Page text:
The staff was not able to wait for a long time, instead, they coaxed the patient to get them up from the bed, get them to the shower or wash them, or preparing food for them. The reason for coxing according to the staff was that they had other patients waiting on the list to take care of. Coaxing seemed to be the solution for them to move on in their job and deal with an ethically difficult situation without insulting the patient’s autonomy.

Discussion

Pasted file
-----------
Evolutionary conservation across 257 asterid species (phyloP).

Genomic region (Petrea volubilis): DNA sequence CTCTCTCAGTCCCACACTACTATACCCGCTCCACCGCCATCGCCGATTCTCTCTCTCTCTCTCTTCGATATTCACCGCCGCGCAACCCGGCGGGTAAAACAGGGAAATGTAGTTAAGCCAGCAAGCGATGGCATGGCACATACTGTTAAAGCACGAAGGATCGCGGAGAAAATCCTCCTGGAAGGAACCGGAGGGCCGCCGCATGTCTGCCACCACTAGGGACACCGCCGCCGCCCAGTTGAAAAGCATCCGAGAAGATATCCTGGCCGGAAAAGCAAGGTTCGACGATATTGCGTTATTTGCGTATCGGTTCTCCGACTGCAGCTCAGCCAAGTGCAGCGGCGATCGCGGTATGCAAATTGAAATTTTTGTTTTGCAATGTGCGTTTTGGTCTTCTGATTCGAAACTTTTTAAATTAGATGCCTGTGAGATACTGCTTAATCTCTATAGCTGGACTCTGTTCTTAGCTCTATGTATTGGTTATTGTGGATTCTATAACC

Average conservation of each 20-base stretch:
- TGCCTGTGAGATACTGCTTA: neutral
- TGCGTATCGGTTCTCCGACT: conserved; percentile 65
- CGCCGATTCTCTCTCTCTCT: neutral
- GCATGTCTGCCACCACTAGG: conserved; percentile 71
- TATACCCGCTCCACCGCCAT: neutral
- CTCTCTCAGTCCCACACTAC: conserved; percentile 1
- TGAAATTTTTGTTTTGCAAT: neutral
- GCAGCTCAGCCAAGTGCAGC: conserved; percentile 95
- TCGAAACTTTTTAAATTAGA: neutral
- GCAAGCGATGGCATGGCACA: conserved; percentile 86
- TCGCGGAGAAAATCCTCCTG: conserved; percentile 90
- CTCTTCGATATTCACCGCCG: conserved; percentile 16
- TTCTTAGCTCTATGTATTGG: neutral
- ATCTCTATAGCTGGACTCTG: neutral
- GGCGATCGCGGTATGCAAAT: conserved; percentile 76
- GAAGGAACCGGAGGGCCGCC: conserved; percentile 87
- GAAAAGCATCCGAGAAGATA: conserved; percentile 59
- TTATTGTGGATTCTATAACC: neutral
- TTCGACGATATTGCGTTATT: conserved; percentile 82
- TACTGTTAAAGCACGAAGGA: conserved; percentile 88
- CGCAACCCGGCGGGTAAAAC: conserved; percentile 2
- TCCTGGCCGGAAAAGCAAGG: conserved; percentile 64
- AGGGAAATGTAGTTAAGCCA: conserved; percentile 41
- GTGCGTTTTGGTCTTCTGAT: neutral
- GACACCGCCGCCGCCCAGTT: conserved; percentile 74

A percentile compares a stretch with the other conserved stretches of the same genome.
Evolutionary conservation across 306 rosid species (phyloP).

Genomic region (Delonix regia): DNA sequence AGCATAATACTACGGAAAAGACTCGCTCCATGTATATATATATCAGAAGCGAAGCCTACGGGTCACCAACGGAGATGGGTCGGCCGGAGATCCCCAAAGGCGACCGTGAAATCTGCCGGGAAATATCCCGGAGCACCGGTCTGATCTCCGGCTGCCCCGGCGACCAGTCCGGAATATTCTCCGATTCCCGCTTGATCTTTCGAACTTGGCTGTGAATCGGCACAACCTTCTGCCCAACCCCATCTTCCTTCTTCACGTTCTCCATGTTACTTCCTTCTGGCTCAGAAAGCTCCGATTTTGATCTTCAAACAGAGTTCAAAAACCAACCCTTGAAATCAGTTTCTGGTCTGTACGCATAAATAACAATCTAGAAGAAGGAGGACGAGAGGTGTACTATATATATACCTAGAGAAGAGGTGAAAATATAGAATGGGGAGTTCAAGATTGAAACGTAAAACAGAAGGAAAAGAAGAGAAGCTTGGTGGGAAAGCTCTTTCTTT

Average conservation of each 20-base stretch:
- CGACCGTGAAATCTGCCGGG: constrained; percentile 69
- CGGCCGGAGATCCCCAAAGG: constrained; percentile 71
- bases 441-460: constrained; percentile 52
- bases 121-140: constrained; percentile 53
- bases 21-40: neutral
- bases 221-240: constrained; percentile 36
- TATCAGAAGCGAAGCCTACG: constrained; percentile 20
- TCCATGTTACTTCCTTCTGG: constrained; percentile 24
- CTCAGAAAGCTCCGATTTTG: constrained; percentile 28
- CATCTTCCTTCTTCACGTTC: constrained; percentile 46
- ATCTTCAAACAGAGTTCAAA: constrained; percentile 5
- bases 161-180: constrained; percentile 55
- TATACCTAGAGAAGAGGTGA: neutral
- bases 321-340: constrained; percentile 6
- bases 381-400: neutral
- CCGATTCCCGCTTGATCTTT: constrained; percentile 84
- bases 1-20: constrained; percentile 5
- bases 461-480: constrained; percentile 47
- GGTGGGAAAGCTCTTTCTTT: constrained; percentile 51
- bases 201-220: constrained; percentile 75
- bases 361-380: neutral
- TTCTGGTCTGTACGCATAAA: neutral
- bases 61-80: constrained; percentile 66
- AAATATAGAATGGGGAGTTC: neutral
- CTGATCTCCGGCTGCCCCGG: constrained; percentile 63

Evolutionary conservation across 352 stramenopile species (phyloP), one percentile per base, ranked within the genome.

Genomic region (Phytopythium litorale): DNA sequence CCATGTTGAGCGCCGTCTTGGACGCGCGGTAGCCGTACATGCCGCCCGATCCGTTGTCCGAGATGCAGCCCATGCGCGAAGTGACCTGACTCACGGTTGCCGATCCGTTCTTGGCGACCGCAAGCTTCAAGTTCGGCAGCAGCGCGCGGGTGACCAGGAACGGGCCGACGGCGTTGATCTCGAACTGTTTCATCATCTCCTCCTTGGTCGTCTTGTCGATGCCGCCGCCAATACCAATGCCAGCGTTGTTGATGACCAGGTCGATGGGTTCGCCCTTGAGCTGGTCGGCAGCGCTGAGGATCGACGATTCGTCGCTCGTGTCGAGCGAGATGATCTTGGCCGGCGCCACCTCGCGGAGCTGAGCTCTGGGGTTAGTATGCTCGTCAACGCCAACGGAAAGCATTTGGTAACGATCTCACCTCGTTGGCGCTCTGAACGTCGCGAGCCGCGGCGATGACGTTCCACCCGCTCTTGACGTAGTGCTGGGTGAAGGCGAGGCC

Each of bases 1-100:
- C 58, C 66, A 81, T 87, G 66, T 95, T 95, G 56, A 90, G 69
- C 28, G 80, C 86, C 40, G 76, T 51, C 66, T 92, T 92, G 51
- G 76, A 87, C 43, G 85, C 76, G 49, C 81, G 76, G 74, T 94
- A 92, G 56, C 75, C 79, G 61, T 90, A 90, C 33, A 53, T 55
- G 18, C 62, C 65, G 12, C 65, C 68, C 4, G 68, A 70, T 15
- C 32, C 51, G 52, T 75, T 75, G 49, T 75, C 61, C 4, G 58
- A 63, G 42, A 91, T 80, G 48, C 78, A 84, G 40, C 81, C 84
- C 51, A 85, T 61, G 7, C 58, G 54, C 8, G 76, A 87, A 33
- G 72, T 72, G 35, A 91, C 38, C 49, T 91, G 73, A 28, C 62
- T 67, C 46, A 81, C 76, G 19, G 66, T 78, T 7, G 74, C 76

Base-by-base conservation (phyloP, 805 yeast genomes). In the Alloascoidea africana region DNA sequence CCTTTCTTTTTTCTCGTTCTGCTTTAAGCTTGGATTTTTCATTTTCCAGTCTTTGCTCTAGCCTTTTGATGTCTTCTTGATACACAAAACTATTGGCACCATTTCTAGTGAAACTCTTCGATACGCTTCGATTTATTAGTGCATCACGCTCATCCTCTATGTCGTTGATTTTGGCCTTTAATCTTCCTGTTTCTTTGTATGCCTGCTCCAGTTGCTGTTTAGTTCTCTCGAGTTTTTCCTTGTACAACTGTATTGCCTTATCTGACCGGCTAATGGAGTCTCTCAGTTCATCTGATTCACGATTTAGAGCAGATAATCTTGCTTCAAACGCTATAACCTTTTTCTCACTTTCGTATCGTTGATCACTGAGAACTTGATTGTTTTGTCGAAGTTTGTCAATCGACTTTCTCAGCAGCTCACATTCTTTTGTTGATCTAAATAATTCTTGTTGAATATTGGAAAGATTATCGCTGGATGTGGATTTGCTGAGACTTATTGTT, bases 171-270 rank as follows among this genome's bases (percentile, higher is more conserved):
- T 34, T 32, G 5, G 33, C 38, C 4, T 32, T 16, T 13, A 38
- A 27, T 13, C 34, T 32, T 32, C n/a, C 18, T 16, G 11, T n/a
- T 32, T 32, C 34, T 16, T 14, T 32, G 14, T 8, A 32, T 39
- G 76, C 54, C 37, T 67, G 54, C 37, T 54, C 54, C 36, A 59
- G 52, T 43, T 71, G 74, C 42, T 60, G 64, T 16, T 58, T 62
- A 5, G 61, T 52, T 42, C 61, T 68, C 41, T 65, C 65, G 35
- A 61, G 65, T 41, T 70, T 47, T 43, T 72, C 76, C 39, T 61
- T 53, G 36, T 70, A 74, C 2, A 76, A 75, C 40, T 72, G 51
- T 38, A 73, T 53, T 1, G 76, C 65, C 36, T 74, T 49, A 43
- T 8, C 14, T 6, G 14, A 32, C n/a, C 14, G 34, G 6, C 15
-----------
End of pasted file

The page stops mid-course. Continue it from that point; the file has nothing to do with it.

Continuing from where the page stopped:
This study aimed to describe ethical issues experienced by healthcare staff and how they were dealing with them, observed during the provision of community care service. The result shows that despite the ethically difficult care situations connected to elementary care, they appeared as complex care situations due to several internal and external factors. However, these factors influence the provision of care are not continual but are varying more and less depending on the situation to another among the staff as well as the patients. However, there was a relationship between the work of experience and handling the ethically difficult situation (n=15/26). More work experience could generate more skills and knowledge in managing the situation. There were no differences between genders in managing the ethically different situation. There was also a relationship regarding other education than the profession. Those who had more education than one were more likely to solve the ethical issues better than those who had not (n=16/26).